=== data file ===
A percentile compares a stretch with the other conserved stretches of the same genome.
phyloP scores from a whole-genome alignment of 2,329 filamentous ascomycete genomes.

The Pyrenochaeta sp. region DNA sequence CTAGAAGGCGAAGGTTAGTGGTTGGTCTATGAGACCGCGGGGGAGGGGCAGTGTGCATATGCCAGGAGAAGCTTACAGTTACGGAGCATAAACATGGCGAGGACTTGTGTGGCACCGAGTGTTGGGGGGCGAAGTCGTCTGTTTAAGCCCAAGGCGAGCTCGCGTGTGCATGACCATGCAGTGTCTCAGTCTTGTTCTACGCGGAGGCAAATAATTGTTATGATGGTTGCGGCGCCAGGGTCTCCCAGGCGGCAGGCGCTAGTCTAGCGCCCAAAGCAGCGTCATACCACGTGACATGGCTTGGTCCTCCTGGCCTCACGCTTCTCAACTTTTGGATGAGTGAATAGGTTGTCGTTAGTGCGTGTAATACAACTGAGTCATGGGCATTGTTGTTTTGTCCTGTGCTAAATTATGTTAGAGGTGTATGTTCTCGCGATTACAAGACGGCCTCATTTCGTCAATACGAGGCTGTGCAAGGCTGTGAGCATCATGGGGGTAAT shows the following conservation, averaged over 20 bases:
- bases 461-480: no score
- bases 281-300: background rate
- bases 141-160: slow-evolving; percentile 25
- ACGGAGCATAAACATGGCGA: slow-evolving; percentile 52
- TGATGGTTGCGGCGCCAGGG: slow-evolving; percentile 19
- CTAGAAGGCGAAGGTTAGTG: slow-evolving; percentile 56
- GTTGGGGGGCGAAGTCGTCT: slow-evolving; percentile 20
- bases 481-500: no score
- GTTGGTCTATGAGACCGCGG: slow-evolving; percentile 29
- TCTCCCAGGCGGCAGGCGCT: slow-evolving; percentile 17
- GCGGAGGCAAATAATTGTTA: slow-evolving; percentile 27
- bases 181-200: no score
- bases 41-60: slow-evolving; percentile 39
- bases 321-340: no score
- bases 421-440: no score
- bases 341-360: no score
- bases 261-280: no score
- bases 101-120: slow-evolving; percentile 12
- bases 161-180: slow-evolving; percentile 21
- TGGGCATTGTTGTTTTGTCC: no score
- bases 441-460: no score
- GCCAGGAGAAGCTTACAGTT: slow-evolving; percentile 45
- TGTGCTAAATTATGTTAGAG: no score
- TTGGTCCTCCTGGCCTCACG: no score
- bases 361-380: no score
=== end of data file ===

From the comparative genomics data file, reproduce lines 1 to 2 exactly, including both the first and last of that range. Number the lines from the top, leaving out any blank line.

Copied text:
A percentile compares a stretch with the other conserved stretches of the same genome.
phyloP scores from a whole-genome alignment of 2,329 filamentous ascomycete genomes.